Bluntly put, the status quo of electromobility in Germany is as follows: Everybody thinks it’s a good idea but nobody does it. A study by the BBH group now explains the reasons why the practical implementation of e-mobility concepts is slow and also looks at the main stakeholders: municipalities, energy suppliers, distribution system operators and transport companies.
“I buy an E and would like to solve.” Electrifying road traffic is not as simple as “Wheel of Fortune”. After all, the Federal Government had to admit that the objective of bringing one million electric vehicles onto Germany’s roads by 2020 will not be achieved. E-mobility, an essential component of the so-called transport transition (Verkehrswende), is not making headway despite being part of the solution to many issues that municipalities are dealing with: climate protection, air pollution control, driving bans and traffic noise.
According to Marcel Malcher (member of the managing board of BBHC) and lawyer Dr. Christian de Wyl (BBH partner), under whose guidance the study was carried out, one reason for the slow progress is the fact that the responsibilities and competences for coordinating the issues surrounding e-mobility are not clearly defined. While a public charging infrastructure must be established in order to create the necessary framework, it is just as important to formulate electromobility concepts so as to ensure the sustainable development of e-mobility at a local level. “However, the implementation requires a long-term process and a network of different stakeholders, who work together to shape the development at local level,” says Marcel Malcher. “Municipalities, energy suppliers, distribution system operators and transport companies play a key role in this regard.”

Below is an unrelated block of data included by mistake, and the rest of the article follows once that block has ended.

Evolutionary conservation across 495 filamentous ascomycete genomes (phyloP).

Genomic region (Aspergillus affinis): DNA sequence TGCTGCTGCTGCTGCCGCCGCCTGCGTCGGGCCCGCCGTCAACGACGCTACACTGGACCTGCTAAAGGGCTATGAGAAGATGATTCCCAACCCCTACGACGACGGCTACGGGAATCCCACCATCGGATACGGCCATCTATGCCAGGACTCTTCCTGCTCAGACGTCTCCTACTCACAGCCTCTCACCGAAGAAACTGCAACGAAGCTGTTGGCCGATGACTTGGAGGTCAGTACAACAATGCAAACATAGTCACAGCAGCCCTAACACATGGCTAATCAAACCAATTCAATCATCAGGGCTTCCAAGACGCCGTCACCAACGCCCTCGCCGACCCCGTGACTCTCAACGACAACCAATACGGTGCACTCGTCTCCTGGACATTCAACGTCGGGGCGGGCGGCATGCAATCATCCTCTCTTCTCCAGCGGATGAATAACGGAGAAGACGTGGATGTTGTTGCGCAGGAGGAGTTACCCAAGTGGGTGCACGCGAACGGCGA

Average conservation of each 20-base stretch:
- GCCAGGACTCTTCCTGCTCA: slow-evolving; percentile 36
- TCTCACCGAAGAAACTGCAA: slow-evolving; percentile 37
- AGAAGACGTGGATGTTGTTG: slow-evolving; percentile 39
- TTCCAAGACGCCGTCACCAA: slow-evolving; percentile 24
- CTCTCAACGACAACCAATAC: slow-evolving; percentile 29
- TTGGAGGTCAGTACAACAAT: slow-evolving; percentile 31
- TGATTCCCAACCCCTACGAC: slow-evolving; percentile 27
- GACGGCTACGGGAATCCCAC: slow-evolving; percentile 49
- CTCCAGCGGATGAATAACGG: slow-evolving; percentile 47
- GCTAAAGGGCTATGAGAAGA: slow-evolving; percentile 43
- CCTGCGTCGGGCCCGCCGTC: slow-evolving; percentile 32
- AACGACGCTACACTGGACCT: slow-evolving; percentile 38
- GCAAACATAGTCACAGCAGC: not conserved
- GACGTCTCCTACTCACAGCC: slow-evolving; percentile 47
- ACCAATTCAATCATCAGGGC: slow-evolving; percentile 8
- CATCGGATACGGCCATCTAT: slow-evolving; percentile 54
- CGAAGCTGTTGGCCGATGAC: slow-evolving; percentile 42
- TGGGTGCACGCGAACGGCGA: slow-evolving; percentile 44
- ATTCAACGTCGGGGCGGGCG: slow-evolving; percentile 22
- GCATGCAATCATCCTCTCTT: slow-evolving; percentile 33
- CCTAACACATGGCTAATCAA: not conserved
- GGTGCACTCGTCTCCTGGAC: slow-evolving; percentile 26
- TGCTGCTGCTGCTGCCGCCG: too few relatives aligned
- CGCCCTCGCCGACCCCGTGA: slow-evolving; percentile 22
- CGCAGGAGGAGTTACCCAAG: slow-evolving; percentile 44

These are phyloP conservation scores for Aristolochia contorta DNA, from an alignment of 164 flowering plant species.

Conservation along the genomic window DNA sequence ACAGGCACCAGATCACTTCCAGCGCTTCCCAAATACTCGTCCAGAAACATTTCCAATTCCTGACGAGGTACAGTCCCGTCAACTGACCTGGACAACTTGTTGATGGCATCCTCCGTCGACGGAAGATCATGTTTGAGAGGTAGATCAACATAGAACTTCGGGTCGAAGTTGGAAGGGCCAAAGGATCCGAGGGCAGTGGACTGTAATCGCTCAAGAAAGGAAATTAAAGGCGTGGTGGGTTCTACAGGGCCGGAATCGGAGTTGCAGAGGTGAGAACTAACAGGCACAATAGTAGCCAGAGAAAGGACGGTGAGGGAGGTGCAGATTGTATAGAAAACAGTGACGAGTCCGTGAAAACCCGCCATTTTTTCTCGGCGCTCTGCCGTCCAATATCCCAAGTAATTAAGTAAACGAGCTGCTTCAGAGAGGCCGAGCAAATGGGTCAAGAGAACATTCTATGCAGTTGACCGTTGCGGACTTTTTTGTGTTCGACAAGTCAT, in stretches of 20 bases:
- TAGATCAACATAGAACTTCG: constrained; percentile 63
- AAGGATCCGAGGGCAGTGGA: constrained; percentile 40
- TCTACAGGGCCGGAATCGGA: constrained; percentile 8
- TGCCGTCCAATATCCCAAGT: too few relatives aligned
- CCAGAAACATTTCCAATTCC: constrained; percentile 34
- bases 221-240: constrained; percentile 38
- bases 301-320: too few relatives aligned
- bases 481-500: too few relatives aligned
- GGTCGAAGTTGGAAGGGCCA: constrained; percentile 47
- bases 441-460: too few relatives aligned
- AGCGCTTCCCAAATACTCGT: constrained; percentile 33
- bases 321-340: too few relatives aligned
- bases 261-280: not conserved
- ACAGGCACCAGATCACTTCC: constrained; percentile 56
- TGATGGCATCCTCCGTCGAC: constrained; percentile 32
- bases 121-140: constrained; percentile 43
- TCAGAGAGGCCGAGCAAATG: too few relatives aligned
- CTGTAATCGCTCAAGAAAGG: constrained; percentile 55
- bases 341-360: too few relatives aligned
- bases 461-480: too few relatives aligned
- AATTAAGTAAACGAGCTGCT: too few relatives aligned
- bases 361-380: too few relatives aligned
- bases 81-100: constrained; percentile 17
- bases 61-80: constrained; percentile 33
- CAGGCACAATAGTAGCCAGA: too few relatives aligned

While the municipalities tend to regard their role as that of facilitators of this process, they would like to see a strong engagement of local energy suppliers as coordinators. “Therefore, it makes sense for municipal utilities to transform themselves from suppliers into one-stop-shop providers covering all municipal services of public interest,” says Dr. Christian de Wyl.
Click here to request a (German-language) copy of the study on electromobility free of charge.
The BBH group (Becker Büttner Held, Becker Büttner Held Consulting AG and invra Treuhand Wirtschaftsprüfungsgesellschaft) is a leading provider of advisory services for energy and infrastructure companies and their customers. Energy and supply companies, particularly public utilities, municipalities and local authorities, industrial companies and international groups are among its core clients. The BBH group advises these and many other companies and organisations in all legal matters and also assists them with business and strategic advice.
Prof. Dr. Ines Zenke
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